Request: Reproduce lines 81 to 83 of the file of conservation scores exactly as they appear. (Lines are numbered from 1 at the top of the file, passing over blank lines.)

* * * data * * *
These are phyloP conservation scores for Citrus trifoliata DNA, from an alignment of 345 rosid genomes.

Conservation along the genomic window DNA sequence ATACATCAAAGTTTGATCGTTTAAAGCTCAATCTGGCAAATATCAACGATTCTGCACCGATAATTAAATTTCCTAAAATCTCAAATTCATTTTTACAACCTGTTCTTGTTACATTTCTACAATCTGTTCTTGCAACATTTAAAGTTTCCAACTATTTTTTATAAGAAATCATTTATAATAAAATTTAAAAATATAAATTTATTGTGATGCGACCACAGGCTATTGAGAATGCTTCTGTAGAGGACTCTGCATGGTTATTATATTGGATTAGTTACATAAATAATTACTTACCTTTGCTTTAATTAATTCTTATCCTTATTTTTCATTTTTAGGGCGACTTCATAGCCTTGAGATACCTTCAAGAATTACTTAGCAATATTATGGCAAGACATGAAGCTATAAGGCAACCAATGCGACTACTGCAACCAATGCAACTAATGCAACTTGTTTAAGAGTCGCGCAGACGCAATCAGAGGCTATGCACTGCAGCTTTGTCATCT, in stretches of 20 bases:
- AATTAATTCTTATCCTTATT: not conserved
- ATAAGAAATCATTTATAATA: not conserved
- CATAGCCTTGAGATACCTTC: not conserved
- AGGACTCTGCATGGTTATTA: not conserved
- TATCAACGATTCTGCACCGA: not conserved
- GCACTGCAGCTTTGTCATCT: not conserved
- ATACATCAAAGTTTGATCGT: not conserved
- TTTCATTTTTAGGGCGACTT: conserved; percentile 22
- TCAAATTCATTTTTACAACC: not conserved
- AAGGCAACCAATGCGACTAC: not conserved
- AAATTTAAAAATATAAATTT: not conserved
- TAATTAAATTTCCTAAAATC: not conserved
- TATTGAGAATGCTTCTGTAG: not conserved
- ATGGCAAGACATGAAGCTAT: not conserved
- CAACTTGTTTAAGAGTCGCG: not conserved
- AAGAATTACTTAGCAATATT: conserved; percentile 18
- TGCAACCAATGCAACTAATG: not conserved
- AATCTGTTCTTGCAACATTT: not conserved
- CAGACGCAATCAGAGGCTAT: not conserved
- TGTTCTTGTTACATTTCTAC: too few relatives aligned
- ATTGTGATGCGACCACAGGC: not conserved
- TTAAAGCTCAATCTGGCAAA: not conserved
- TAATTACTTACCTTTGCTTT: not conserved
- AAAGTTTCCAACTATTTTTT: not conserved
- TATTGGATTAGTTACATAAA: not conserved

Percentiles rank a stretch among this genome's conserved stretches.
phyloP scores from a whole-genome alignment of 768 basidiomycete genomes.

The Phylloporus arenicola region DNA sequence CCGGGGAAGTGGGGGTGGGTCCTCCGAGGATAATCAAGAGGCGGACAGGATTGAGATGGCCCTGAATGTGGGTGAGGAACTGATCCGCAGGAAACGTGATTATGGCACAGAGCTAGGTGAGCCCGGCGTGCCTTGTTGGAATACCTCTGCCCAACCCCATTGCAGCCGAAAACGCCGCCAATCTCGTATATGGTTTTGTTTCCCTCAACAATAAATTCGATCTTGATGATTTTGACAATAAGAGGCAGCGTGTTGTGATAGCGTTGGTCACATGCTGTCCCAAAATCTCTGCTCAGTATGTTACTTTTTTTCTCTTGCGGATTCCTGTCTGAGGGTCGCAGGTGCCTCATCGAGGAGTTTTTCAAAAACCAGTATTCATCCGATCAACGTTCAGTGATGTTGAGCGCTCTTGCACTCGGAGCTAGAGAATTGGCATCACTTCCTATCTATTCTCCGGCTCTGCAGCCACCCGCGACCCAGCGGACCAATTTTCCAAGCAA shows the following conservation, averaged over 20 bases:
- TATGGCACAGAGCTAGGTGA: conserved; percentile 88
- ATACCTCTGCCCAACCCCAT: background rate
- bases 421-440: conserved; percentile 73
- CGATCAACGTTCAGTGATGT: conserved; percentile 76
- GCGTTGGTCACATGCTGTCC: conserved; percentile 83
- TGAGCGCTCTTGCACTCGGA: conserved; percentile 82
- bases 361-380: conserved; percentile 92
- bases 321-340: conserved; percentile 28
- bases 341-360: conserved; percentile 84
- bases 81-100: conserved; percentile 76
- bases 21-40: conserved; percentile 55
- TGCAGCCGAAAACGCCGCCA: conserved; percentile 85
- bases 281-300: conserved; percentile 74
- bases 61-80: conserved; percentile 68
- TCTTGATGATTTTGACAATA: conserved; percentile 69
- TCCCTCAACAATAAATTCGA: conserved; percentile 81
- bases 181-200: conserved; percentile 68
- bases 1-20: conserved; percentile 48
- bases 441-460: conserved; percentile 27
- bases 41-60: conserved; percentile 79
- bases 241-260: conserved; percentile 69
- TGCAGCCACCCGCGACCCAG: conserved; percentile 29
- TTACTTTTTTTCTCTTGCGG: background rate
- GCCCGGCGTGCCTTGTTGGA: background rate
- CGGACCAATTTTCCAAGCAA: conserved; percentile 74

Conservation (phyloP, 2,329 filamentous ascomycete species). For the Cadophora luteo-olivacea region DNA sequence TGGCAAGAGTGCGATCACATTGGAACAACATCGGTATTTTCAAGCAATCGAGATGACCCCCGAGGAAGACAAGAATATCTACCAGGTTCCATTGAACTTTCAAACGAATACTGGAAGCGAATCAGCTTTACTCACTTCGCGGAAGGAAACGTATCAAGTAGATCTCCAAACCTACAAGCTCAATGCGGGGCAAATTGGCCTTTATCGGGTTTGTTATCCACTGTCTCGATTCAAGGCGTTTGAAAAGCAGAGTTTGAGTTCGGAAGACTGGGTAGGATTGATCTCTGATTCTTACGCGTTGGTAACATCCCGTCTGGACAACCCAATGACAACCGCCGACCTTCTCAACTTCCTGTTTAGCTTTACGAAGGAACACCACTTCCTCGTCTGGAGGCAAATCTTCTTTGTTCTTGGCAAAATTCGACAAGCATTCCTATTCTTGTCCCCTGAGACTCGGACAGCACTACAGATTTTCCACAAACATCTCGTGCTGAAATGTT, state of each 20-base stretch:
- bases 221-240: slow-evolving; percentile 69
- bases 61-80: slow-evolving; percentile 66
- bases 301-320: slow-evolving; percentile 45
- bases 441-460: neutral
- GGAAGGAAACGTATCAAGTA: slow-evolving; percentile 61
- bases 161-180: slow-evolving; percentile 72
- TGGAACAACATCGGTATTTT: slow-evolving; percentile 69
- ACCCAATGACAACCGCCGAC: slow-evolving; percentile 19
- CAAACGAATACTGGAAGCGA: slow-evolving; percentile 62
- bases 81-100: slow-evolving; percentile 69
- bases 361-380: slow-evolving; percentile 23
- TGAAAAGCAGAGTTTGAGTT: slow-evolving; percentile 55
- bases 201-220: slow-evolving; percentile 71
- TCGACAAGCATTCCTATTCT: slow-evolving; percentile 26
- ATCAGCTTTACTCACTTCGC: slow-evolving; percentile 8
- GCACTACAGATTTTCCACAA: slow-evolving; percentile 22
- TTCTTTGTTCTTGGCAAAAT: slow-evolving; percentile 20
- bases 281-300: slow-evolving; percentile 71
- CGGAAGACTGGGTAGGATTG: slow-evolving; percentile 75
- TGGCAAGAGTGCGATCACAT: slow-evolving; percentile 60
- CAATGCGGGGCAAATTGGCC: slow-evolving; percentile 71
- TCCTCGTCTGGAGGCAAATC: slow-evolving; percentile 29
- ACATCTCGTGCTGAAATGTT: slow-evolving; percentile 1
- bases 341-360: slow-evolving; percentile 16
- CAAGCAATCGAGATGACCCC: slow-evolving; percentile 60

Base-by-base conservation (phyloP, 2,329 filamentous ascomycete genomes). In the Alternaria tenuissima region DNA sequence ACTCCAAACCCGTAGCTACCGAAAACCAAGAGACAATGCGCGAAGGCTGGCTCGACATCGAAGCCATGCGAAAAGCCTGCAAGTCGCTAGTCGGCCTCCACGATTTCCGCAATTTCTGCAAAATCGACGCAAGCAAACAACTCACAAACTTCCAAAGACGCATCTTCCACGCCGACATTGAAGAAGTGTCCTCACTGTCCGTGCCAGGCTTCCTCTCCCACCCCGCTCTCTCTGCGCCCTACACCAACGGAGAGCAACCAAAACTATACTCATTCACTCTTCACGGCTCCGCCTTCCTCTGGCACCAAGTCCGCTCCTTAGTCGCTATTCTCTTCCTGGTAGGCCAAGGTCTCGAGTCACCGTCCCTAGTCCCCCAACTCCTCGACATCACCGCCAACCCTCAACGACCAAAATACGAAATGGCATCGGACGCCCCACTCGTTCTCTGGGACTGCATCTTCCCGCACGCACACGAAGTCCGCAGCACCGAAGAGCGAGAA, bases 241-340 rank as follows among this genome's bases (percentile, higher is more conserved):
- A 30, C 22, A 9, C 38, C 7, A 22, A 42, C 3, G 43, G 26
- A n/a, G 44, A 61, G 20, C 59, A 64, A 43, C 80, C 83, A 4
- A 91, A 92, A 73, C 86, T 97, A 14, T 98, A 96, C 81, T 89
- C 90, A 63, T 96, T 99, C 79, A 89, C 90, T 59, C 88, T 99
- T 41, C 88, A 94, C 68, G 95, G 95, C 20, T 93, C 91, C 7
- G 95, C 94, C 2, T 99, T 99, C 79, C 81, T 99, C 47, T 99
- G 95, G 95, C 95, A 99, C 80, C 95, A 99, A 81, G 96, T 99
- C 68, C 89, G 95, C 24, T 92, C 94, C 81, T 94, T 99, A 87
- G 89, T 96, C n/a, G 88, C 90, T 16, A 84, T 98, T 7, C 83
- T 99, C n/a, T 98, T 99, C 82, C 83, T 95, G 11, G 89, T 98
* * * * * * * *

- CAAGCAATCGAGATGACCCC: slow-evolving; percentile 60

Base-by-base conservation (phyloP, 2,329 filamentous ascomycete genomes). In the Alternaria tenuissima region DNA sequence ACTCCAAACCCGTAGCTACCGAAAACCAAGAGACAATGCGCGAAGGCTGGCTCGACATCGAAGCCATGCGAAAAGCCTGCAAGTCGCTAGTCGGCCTCCACGATTTCCGCAATTTCTGCAAAATCGACGCAAGCAAACAACTCACAAACTTCCAAAGACGCATCTTCCACGCCGACATTGAAGAAGTGTCCTCACTGTCCGTGCCAGGCTTCCTCTCCCACCCCGCTCTCTCTGCGCCCTACACCAACGGAGAGCAACCAAAACTATACTCATTCACTCTTCACGGCTCCGCCTTCCTCTGGCACCAAGTCCGCTCCTTAGTCGCTATTCTCTTCCTGGTAGGCCAAGGTCTCGAGTCACCGTCCCTAGTCCCCCAACTCCTCGACATCACCGCCAACCCTCAACGACCAAAATACGAAATGGCATCGGACGCCCCACTCGTTCTCTGGGACTGCATCTTCCCGCACGCACACGAAGTCCGCAGCACCGAAGAGCGAGAA, bases 241-340 rank as follows among this genome's bases (percentile, higher is more conserved):
- A 30, C 22, A 9, C 38, C 7, A 22, A 42, C 3, G 43, G 26